Built in the heart of Zambezi district in the Northwestern province of Zambia, this place of worship remains the biggest building in this rural district and has been standing for 25 years.
The new apostolic church is the biggest building in the district with an estimated seater capacity of 1,500.
The building was built in the area because the majority of the residents were New apostolic in the late 90s and according to the church records, the district has over 71,000 New Apostolic Christians which is divided into 336 congregations. It had its first congregation established around 1954.
[New Apostolic Church, Zambezi central congregation. Photo/Courtesy]
However, what is interesting about this church is its uniqueness, the period the construction took, and how congregants contributed to the successful completion of the building.
It took one and half years to complete the construction and according to the church’s records, congregants were massively involved in the gathering of sand and stones which is very cheap in the district, to quicken the construction process.
Congregants are said to have spent nights volunteering to help the constructor who was hired to construct the church and that no amount of money was spent on buying Sand and stones for the construction.
In the Zambezi district, white sand is readily available in the river plains, and builders usually just pay for transport and labor to have sand at their construction site.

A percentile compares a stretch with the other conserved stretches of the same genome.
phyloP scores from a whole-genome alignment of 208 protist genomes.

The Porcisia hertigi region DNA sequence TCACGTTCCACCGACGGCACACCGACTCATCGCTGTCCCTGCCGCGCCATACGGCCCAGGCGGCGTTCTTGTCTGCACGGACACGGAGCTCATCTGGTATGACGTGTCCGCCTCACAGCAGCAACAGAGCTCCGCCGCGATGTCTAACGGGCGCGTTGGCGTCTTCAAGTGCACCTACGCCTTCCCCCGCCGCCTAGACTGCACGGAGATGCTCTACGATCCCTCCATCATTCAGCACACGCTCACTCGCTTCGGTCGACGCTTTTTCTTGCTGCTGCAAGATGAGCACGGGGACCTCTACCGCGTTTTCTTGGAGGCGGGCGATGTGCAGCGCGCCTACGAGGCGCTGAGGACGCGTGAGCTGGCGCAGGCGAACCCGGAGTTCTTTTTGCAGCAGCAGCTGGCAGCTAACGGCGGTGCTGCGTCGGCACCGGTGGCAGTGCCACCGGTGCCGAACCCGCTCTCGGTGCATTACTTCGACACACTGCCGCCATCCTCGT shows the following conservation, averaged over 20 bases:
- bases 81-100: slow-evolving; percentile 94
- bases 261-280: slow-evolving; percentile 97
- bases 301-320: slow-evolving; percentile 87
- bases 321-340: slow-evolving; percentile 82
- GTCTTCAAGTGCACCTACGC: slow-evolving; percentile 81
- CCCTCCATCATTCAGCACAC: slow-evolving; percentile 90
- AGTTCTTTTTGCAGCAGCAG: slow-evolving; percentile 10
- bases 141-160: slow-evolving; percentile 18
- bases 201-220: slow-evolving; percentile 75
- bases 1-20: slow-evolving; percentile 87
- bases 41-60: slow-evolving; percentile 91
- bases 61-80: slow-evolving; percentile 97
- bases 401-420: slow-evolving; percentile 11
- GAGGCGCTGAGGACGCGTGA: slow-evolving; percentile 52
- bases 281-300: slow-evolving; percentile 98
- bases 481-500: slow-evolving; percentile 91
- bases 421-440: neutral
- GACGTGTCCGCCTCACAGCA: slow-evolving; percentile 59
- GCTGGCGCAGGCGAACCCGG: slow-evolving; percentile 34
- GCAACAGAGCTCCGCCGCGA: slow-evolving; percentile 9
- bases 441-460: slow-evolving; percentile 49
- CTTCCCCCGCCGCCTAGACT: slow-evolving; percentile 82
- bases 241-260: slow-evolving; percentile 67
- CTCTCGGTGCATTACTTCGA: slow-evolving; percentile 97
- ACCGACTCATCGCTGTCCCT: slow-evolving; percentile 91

After the successful completion of the church, animals were slaughtered, and thousands gathered in the Zambezi district to open the new church building which saw even government representatives in attendance.
20 years later, the church needed a facelift as it was set to host its Chief Apostle from Switzerland for the first time since 1997 when it was officially opened.
The then District Apostle Charles Ndandula who is now retired said, “ because of structural defects, prominent was the sagging roof—the building required extensive reconstruction, so at the beginning of April 2017, it needed refurbishment in order to be fit to host the biggest service in the country.”
Despite it having a sagging roof after 20 years, it was not noticeable by many as it still stood out in the district.
From the outside, one may think they are not in a rural district as the atmosphere and landscaping of the church give them breathtaking scenery.
Today, the church stands out as one of the eye-catchy buildings in the Zambezi district with a well-landscaped environment that has now attracted many people to use it for wedding photoshoots.
Despite recent developments in the district, the church building remains to be the biggest and arguably the most beautiful as evidenced by several visitations by visitors who use its greens as a place to take photos for free.
Zambezi district is one of the less populated districts in Zambia but it’s widely known for its tourist attractions; the Likumbi Lya Mize traditional ceremony which attracts thousands of tourists to the district every August as well as the lovely view of the fresh waters of the river Zambezi and it’s sandy beach among other things.
The district has a lot of undeveloped lands and which is ideal for those wanting to venture into real estate to consider securing land in this district and building hotels, lodges, or even residential houses.
Accommodation is one big problem in this part of Zambia and with the thousands of tourists that flock there to catch a glimpse of the UNESCO acclaimed Makishi Masquades at the Likumbi Lya Mize traditional ceremony of the Luvale people, the area is highly recommended for real estate investments.
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